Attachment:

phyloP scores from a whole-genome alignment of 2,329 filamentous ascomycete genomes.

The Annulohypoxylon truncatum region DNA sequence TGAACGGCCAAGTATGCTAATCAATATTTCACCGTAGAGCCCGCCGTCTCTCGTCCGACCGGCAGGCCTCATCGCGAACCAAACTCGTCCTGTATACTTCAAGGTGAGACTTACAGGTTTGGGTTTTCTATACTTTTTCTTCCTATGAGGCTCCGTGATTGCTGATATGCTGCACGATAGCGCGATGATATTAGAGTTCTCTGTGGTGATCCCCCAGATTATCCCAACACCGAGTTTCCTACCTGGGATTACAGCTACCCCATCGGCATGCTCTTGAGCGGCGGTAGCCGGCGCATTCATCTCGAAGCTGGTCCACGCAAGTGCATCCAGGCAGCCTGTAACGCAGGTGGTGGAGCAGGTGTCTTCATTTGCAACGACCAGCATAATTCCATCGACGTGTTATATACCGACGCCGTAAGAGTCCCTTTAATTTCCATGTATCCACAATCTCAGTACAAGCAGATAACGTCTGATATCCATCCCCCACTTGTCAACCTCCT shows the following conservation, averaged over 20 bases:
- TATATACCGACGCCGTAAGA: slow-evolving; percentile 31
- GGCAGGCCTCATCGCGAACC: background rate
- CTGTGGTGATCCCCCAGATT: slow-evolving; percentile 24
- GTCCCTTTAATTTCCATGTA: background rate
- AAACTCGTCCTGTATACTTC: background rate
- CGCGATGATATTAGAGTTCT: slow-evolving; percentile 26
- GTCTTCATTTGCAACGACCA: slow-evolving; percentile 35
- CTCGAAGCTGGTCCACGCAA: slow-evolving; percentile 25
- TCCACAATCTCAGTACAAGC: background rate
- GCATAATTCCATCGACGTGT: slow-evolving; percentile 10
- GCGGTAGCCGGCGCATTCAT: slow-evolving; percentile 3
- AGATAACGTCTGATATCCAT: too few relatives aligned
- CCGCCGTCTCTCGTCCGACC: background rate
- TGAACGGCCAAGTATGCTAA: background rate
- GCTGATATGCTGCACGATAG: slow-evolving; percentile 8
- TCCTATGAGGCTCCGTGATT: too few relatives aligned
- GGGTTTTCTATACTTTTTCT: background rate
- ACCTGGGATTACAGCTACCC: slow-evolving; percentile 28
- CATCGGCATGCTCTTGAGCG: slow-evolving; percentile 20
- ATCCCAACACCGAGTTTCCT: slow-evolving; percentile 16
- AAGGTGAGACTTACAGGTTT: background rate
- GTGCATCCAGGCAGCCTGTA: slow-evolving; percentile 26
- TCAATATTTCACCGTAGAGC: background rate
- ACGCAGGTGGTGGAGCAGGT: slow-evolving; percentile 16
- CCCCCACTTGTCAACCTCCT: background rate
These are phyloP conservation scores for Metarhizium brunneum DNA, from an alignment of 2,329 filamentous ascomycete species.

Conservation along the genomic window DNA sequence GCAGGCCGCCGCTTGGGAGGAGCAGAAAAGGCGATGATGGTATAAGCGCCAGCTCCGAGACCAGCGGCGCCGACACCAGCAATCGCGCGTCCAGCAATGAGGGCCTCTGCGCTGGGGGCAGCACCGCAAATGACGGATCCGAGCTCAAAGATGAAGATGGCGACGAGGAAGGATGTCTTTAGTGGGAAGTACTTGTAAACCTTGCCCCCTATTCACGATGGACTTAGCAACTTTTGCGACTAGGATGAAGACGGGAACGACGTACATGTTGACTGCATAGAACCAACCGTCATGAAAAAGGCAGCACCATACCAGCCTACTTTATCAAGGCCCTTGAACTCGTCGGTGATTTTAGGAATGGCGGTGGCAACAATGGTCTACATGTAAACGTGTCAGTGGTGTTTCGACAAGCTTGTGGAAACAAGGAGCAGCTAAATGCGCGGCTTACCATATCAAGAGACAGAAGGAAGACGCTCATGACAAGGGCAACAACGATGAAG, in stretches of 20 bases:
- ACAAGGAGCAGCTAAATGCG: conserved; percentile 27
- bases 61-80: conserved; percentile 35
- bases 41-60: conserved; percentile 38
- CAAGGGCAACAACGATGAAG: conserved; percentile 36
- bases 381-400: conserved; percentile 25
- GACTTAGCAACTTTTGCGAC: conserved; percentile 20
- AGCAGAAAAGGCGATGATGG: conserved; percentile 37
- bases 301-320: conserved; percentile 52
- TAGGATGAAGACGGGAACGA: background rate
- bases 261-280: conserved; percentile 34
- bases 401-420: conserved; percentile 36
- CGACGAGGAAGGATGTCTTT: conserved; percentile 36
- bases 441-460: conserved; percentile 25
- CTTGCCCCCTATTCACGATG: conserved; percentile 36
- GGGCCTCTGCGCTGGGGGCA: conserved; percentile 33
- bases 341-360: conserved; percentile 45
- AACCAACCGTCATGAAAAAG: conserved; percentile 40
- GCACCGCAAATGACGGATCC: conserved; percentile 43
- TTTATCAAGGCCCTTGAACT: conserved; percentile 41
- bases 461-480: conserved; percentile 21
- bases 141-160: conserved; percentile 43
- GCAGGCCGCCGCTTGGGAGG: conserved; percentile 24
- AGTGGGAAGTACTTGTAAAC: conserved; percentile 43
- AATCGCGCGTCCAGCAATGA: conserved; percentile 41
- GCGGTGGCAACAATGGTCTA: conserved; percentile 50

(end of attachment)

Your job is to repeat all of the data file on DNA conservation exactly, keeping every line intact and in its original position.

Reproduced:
phyloP scores from a whole-genome alignment of 2,329 filamentous ascomycete genomes.

The Annulohypoxylon truncatum region DNA sequence TGAACGGCCAAGTATGCTAATCAATATTTCACCGTAGAGCCCGCCGTCTCTCGTCCGACCGGCAGGCCTCATCGCGAACCAAACTCGTCCTGTATACTTCAAGGTGAGACTTACAGGTTTGGGTTTTCTATACTTTTTCTTCCTATGAGGCTCCGTGATTGCTGATATGCTGCACGATAGCGCGATGATATTAGAGTTCTCTGTGGTGATCCCCCAGATTATCCCAACACCGAGTTTCCTACCTGGGATTACAGCTACCCCATCGGCATGCTCTTGAGCGGCGGTAGCCGGCGCATTCATCTCGAAGCTGGTCCACGCAAGTGCATCCAGGCAGCCTGTAACGCAGGTGGTGGAGCAGGTGTCTTCATTTGCAACGACCAGCATAATTCCATCGACGTGTTATATACCGACGCCGTAAGAGTCCCTTTAATTTCCATGTATCCACAATCTCAGTACAAGCAGATAACGTCTGATATCCATCCCCCACTTGTCAACCTCCT shows the following conservation, averaged over 20 bases:
- TATATACCGACGCCGTAAGA: slow-evolving; percentile 31
- GGCAGGCCTCATCGCGAACC: background rate
- CTGTGGTGATCCCCCAGATT: slow-evolving; percentile 24
- GTCCCTTTAATTTCCATGTA: background rate
- AAACTCGTCCTGTATACTTC: background rate
- CGCGATGATATTAGAGTTCT: slow-evolving; percentile 26
- GTCTTCATTTGCAACGACCA: slow-evolving; percentile 35
- CTCGAAGCTGGTCCACGCAA: slow-evolving; percentile 25
- TCCACAATCTCAGTACAAGC: background rate
- GCATAATTCCATCGACGTGT: slow-evolving; percentile 10
- GCGGTAGCCGGCGCATTCAT: slow-evolving; percentile 3
- AGATAACGTCTGATATCCAT: too few relatives aligned
- CCGCCGTCTCTCGTCCGACC: background rate
- TGAACGGCCAAGTATGCTAA: background rate
- GCTGATATGCTGCACGATAG: slow-evolving; percentile 8
- TCCTATGAGGCTCCGTGATT: too few relatives aligned
- GGGTTTTCTATACTTTTTCT: background rate
- ACCTGGGATTACAGCTACCC: slow-evolving; percentile 28
- CATCGGCATGCTCTTGAGCG: slow-evolving; percentile 20
- ATCCCAACACCGAGTTTCCT: slow-evolving; percentile 16
- AAGGTGAGACTTACAGGTTT: background rate
- GTGCATCCAGGCAGCCTGTA: slow-evolving; percentile 26
- TCAATATTTCACCGTAGAGC: background rate
- ACGCAGGTGGTGGAGCAGGT: slow-evolving; percentile 16
- CCCCCACTTGTCAACCTCCT: background rate
These are phyloP conservation scores for Metarhizium brunneum DNA, from an alignment of 2,329 filamentous ascomycete species.

Conservation along the genomic window DNA sequence GCAGGCCGCCGCTTGGGAGGAGCAGAAAAGGCGATGATGGTATAAGCGCCAGCTCCGAGACCAGCGGCGCCGACACCAGCAATCGCGCGTCCAGCAATGAGGGCCTCTGCGCTGGGGGCAGCACCGCAAATGACGGATCCGAGCTCAAAGATGAAGATGGCGACGAGGAAGGATGTCTTTAGTGGGAAGTACTTGTAAACCTTGCCCCCTATTCACGATGGACTTAGCAACTTTTGCGACTAGGATGAAGACGGGAACGACGTACATGTTGACTGCATAGAACCAACCGTCATGAAAAAGGCAGCACCATACCAGCCTACTTTATCAAGGCCCTTGAACTCGTCGGTGATTTTAGGAATGGCGGTGGCAACAATGGTCTACATGTAAACGTGTCAGTGGTGTTTCGACAAGCTTGTGGAAACAAGGAGCAGCTAAATGCGCGGCTTACCATATCAAGAGACAGAAGGAAGACGCTCATGACAAGGGCAACAACGATGAAG, in stretches of 20 bases:
- ACAAGGAGCAGCTAAATGCG: conserved; percentile 27
- bases 61-80: conserved; percentile 35
- bases 41-60: conserved; percentile 38
- CAAGGGCAACAACGATGAAG: conserved; percentile 36
- bases 381-400: conserved; percentile 25
- GACTTAGCAACTTTTGCGAC: conserved; percentile 20
- AGCAGAAAAGGCGATGATGG: conserved; percentile 37
- bases 301-320: conserved; percentile 52
- TAGGATGAAGACGGGAACGA: background rate
- bases 261-280: conserved; percentile 34
- bases 401-420: conserved; percentile 36
- CGACGAGGAAGGATGTCTTT: conserved; percentile 36
- bases 441-460: conserved; percentile 25
- CTTGCCCCCTATTCACGATG: conserved; percentile 36
- GGGCCTCTGCGCTGGGGGCA: conserved; percentile 33
- bases 341-360: conserved; percentile 45
- AACCAACCGTCATGAAAAAG: conserved; percentile 40
- GCACCGCAAATGACGGATCC: conserved; percentile 43
- TTTATCAAGGCCCTTGAACT: conserved; percentile 41
- bases 461-480: conserved; percentile 21
- bases 141-160: conserved; percentile 43
- GCAGGCCGCCGCTTGGGAGG: conserved; percentile 24
- AGTGGGAAGTACTTGTAAAC: conserved; percentile 43
- AATCGCGCGTCCAGCAATGA: conserved; percentile 41
- GCGGTGGCAACAATGGTCTA: conserved; percentile 50